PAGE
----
Taking a Bite Out of an Asteroid


  1. Taking a bite out of an asteroid
  2. A huge goof by Star Wars
  3. 7 exoplanets!

Current events

Last night Japanese spacecraft Hayabusa-2 grabbed a rock sample from the asteroid Ryugu, which it has been orbiting since June after a 3.5 year journey. Hayabusa-2 already deployed two tiny rovers to the asteroid surface in September, and these rovers are super cool because they don’t actually roll on the surface the way we might expect, since the gravity on the asteroid is way too low. Instead, they bounce around like grasshoppers, using a torque generated by internal rotating masses. Hayabusa-2 collected the sample by approaching the surface with a sampling horn, firing a 5-gram tantalum bullet into the rock, and collecting the ejected materials into a catcher. After three samples, the probe is scheduled to depart Ryugu in December 2019 and return the samples to Earth December 2020.

Artist's impression of Hayabusa-2 collecting a sample from Ryugu

Today I learned

In addition to a lightyear, there are two other metrics of distance commonly used for space. One is called the Astronomical Unit (AU), which is simply the average distance from the Earth to the Sun, about 93mm miles. The other is the parsec, which is visualized in the diagram below. Given a right triangle where the shorter leg is 1 AU and the opposite angle is 1 arcsecond (1/3600 of a degree), the other leg (the green line) is equal to one parsec. As it turns out, one parsec =  19 trillion miles.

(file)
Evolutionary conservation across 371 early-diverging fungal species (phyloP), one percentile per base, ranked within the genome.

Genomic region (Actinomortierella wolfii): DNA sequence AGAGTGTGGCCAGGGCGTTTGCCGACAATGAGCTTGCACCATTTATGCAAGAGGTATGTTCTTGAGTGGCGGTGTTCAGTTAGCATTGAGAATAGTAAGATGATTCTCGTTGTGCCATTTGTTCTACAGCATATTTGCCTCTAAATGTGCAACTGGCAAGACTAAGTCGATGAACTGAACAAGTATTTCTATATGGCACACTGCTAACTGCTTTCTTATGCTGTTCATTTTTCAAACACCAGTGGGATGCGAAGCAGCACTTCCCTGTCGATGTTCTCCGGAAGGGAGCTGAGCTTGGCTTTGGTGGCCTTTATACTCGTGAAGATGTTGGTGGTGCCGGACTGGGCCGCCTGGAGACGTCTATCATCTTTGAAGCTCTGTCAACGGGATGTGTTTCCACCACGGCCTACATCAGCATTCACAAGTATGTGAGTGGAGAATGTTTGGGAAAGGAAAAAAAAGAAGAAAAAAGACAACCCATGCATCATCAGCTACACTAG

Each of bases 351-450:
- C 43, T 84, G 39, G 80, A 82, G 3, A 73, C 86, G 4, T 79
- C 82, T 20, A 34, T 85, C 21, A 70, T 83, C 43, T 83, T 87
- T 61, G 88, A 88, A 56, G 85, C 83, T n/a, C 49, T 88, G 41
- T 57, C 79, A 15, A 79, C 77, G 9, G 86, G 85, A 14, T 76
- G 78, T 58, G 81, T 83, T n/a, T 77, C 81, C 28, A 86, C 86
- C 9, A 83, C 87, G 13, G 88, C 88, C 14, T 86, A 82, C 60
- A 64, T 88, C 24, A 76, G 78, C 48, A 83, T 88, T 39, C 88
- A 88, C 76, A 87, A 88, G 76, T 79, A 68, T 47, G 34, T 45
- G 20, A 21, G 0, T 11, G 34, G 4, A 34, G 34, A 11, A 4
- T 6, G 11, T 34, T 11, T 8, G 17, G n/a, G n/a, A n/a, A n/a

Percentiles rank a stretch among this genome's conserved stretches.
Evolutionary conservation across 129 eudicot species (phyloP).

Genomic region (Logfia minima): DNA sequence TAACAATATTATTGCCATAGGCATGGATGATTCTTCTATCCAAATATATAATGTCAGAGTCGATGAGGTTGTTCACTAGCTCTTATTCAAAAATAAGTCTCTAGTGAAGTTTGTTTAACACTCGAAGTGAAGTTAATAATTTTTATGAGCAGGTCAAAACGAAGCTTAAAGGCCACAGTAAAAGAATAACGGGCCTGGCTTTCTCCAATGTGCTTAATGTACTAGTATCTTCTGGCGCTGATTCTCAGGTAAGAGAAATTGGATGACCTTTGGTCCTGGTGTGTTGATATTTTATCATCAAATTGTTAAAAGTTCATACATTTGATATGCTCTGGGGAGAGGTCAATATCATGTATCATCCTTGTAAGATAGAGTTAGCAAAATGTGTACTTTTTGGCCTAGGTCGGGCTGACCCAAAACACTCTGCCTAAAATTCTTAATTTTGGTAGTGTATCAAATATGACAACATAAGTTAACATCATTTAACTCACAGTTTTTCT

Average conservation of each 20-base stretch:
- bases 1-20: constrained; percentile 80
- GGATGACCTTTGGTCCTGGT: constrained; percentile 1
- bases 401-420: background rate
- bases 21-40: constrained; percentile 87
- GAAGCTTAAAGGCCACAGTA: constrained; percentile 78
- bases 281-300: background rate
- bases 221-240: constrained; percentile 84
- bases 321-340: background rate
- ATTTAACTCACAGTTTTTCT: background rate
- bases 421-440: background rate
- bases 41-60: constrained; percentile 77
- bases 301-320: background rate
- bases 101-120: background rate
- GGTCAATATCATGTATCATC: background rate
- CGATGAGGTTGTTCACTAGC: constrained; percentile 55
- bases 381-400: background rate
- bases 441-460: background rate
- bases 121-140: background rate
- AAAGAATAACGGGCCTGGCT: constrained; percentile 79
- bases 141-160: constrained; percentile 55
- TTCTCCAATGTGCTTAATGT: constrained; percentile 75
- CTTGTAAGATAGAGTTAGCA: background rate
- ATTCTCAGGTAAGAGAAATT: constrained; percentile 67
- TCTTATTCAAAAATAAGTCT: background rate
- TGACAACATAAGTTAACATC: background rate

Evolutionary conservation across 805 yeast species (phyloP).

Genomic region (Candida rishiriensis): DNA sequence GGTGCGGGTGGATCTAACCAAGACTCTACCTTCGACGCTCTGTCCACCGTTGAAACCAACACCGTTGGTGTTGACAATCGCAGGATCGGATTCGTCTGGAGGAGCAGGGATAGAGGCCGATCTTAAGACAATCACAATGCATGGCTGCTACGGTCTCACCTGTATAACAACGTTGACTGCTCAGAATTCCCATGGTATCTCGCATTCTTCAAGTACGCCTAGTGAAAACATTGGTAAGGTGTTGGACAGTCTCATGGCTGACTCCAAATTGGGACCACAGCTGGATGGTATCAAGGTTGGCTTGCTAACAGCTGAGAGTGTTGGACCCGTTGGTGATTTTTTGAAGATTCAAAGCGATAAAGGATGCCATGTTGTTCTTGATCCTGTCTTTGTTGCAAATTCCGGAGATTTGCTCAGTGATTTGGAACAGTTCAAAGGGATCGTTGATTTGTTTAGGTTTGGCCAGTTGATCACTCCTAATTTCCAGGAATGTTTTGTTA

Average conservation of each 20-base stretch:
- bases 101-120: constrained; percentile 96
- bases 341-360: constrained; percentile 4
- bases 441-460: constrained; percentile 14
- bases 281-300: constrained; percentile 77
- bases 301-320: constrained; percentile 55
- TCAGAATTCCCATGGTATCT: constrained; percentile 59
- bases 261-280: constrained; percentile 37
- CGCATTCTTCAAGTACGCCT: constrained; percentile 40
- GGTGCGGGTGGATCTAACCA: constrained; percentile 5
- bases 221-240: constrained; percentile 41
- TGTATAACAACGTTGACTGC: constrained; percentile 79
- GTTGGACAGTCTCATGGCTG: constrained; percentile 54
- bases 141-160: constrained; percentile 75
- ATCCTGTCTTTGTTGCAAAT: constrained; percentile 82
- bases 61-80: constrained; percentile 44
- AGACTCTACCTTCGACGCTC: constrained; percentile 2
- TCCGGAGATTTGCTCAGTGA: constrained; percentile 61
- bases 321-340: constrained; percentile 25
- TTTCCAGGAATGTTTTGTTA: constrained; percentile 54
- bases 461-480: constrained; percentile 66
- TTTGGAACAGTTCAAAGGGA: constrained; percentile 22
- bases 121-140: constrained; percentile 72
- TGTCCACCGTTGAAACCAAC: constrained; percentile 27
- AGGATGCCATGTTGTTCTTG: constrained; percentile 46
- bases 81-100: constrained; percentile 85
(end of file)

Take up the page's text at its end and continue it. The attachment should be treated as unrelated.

There's a ridiculous scene from Star Wars where Han Solo says he piloted the Millennium Falcon through the Kessel Run in less than 12 parsecs. Now that you're all informed, you understand why this phrase makes absolutely no sense. Parsecs are a measure of distance, not time (see the video below, the phrase starts at 0:10) 

This day in space history

On February 22, 2017, NASA announced the discovery of 7 exoplanets orbiting a small, cool star called TRAPPIST-1 nearby (only 40 lightyears!). 3 of the exoplanets orbit within the habitable zone, meaning they orbit in a range that might allow temperatures that would sustain liquid water and potentially life. This is the most Earth-size planets ever discovered in the habitable zone of a single star.

Artist's impression of the TRAPPIST-1 system

Of these three, planet TRAPPIST-1e is the most similar to Earth, with about the same mass, radius, gravity, and temperature, scoring very high on the Earth Similarity Index. The exoplanets were discovered by the Spitzer Space Telescope using the transit method and will be a key priority for further study for the upcoming new James Webb Space Telescope.

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